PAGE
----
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Lincoln's Proclamation

On April 12, 1861, South Carolina began shelling the federal position at Fort Sumter near Charleston. This action led President Abraham Lincoln to issue a proclamation on April 15, calling for the levying of 75,000 troops from the states still loyal to the Union in order to put down this rebellion. This was the catalyst for an almost universal swing in public opinion in the state to the side of secession. Governor Ellis responded forcefully in a letter to the Secretary of War. "I regard the levy of troops made by the Administration for the purposes of subjugating the States of the South, as in violation of the Constitution, and as a gross usurpation of power. I can be no part to this wicked violation of the laws of the Country and to this war upon the liberties of a free people. You can get no troops from North Carolina." (Item 536) All three of the Unionist newspapers examined in this exhibit reacted much the same way as governor and viewed this move by the president as that change in the “existing causes” that forced North Carolina to leave the Union.

The Weekly Standard responded to the events on its April 17th editorial page. The paper reported the news of the firing on Sumter and Lincoln’s call for troops. It stated its opinion that “We very much fear that a general civil war impends. We have told our readers from the first that secession meant civil war and the destruction of civil liberty.” It continued that “the Union cannot be maintained by force. It will fall to pieces before the first touch of aggressive or coercive power.” (Item 832) On April 24, the Standard reported Governor Ellis’s refusal of Lincoln’s request for troops and clarified its new position in an article called “We must Fight.” The paper argued that the president’s call for troops would lead to war. It asserted that "The proclamation of Mr. Lincoln has left to the people of the border States no alternative but resistance or unconditional submission. The Southern man who would quietly submit to the doctrines enunciated in that document, is fit only for a slave.... We have labored for peace on honorable terms,--we would hail it now, on honorable terms with profound satisfaction; but, much as we deprecate war, war must be encountered, and must be continued as long as the foot of a federal soldier rests on our soil." (Item 833)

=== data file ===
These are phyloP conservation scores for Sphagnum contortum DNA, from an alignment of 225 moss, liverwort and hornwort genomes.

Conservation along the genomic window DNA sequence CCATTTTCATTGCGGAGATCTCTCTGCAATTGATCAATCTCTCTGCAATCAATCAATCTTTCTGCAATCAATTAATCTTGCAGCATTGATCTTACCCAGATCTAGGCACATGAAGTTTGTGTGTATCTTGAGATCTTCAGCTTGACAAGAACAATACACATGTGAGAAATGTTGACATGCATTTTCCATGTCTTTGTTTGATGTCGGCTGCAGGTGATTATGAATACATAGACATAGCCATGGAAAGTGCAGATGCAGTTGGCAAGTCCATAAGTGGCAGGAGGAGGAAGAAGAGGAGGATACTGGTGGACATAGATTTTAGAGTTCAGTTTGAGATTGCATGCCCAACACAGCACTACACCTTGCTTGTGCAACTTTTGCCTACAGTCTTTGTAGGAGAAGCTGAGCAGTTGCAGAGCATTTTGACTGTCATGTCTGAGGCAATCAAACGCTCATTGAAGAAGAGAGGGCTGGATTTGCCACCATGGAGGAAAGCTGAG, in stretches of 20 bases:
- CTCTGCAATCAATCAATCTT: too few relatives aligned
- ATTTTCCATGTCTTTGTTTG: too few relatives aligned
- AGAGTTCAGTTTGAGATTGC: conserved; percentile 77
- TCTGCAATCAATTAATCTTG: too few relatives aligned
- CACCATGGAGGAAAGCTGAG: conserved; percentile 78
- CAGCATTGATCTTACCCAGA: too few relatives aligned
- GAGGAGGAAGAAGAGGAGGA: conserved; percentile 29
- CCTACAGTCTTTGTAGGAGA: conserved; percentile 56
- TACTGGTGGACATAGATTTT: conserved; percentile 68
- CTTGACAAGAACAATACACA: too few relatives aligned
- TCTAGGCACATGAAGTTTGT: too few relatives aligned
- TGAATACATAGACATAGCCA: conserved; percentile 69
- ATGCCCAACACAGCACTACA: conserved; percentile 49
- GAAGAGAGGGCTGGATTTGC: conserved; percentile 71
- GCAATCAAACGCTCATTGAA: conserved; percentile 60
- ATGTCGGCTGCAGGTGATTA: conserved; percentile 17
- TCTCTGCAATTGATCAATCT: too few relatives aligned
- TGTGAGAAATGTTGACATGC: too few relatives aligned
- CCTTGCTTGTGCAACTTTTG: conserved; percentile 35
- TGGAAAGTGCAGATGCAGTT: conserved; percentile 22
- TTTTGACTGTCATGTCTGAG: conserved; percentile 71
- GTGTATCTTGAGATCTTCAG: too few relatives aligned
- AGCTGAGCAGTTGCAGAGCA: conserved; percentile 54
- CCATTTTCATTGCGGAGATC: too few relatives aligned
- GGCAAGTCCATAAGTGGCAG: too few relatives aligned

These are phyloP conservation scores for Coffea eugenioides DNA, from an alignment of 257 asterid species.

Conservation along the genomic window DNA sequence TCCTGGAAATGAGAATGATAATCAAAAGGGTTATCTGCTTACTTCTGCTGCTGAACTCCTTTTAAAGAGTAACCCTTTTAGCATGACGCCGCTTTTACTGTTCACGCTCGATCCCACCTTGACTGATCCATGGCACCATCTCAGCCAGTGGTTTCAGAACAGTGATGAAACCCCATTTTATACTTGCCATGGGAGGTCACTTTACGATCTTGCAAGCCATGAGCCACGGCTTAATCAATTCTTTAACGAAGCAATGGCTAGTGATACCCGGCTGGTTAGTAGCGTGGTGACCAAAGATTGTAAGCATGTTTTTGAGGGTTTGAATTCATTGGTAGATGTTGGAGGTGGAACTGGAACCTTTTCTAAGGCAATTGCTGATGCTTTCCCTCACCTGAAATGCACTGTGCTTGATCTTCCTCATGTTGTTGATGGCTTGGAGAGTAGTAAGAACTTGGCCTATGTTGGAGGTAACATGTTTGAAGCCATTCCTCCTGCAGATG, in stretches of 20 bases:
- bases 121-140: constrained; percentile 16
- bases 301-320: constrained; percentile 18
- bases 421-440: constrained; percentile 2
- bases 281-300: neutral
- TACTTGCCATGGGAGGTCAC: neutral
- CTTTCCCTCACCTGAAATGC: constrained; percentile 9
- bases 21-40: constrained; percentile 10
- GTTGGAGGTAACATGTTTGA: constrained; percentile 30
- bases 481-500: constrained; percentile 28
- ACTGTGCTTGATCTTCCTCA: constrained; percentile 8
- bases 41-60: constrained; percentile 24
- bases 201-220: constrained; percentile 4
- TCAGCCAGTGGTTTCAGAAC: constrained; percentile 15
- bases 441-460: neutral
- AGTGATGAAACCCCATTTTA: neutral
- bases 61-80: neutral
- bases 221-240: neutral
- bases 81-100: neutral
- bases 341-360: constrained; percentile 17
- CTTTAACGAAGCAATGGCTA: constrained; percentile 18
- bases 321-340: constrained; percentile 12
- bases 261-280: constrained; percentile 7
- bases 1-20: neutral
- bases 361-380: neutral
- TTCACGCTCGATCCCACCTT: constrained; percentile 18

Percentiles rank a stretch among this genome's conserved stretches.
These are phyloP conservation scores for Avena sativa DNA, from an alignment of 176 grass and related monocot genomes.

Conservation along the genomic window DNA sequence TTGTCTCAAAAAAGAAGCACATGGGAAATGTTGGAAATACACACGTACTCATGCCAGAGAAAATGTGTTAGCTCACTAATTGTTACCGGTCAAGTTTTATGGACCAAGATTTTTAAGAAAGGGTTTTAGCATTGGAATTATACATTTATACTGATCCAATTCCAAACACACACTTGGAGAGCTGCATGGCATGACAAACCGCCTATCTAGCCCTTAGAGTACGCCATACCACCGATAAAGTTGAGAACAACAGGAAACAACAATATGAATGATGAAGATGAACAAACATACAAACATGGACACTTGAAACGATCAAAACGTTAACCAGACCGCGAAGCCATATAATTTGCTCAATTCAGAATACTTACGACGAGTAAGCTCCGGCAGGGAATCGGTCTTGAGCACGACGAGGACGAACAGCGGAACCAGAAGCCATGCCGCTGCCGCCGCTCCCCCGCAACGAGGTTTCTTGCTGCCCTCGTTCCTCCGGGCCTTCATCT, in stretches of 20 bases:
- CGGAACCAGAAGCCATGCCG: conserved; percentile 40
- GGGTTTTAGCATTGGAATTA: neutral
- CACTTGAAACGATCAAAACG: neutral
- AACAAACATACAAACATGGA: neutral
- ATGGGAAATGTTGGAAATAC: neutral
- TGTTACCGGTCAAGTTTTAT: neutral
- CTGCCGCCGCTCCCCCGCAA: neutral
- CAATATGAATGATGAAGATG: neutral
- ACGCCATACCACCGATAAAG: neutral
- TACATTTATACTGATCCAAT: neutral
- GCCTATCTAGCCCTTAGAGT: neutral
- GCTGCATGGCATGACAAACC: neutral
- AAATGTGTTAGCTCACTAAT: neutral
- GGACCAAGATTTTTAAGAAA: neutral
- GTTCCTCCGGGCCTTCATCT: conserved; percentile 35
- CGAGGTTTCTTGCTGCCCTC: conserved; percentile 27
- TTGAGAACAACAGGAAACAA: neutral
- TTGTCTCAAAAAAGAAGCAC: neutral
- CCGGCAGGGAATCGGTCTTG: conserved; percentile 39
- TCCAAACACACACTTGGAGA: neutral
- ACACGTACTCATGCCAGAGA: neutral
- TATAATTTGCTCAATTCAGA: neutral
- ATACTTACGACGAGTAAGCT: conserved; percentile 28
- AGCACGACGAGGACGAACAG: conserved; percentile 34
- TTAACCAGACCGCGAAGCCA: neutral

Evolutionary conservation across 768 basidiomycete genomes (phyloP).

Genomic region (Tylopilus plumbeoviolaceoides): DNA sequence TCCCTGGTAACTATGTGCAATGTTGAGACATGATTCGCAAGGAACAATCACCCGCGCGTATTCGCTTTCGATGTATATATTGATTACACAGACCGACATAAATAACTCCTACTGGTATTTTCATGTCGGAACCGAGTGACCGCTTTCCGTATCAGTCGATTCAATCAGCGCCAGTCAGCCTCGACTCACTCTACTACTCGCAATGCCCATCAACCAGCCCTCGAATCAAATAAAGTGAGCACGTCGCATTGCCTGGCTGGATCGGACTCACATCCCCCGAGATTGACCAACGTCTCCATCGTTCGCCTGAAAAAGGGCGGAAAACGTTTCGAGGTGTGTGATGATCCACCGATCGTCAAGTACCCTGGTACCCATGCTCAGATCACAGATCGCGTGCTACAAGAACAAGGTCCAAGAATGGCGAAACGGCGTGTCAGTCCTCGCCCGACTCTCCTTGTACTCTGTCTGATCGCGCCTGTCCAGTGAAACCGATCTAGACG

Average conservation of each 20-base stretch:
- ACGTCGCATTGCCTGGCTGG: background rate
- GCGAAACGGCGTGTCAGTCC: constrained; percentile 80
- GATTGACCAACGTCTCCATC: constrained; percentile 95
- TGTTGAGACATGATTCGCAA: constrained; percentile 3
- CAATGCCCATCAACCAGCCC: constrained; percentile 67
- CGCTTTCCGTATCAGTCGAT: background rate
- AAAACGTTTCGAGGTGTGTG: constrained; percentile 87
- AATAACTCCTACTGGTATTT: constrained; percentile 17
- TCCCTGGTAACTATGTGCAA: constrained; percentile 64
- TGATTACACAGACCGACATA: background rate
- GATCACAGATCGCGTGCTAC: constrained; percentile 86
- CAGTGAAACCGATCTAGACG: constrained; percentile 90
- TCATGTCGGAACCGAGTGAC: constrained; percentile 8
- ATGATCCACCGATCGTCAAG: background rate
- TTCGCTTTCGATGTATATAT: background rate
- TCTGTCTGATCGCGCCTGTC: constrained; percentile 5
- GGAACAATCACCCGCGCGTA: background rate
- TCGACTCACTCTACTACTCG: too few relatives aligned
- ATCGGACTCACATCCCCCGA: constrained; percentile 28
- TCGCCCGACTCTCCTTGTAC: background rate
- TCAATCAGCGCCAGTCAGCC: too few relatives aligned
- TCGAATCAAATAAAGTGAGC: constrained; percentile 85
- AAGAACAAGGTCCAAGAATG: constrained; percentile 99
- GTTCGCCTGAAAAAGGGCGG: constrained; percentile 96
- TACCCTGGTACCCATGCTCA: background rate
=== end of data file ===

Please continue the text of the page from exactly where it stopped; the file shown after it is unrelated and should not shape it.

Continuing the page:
In its April 23rd edition the Watchman also published the president’s proclamation. On its editorial page in an article called “Our Position,” the paper resigned to war as a necessity. While it lamented the fact that North Carolina would have to fight its brothers in the North, it acknowledged that there was no way that the state could answer the president’s call for troops, since that would have meant fighting against the South. They stated in no uncertain terms that “The die is cast! Civil war is upon us.” (Item 744) Finally in the piece, the Watchman advocated laying aside of all former party affiliations in order to join together and fight for freedom and honor, like their forefathers had in 1776.

On April 18, the Fayetteville Observer also ran its account of the firing on Fort Sumter and Lincoln’s call for troops in a story called “Hostilities Commenced.” (Item 718) In the paper’s editorial page it ran a story outlining the paper’s past advocacy for the cause of the Union and regretted that the nation’s troubles had not been solved peacefully, like the paper thought they could and should have been. The editors detailed how North Carolinians did not seek conflict and that the conflict was forced upon the state. However, like the Watchman, the Observer acceded to the fact there was no way that North Carolina could support Lincoln’s demand for 75,000 troops as it would have meant marching those troops against its southern brothers. The paper called the move “the last feather that breaks the camel’s back” and lamented thatThe future seems to us full only of evil. A civil war! In which it will be hard to say whether victor or vanquished is the greater sufferer.” (Item 718)

All three newspapers had argued that the fact of Lincoln’s election did not constitute cause for secession, and all three newspapers had made arguments that without congressional backing the new president would be in no position to assert any authority over the southern states and abridge their rights; however, South Carolina’s decision to fire on Fort Sumter changed all that. The attack on Fort Sumter meant war and galvanized support of the northern states and Congress behind Lincoln. South Carolina’s actions gave the president the occasion to authorize the use of force against the states in open rebellion. All three newspapers had made arguments that there was no way the Union could be maintained through force. Lincoln’s call for troops meant the use of such force against the South, and the newspapers could not abide this coercive use of force. Instead they regretfully threw their support behind the secessionist cause.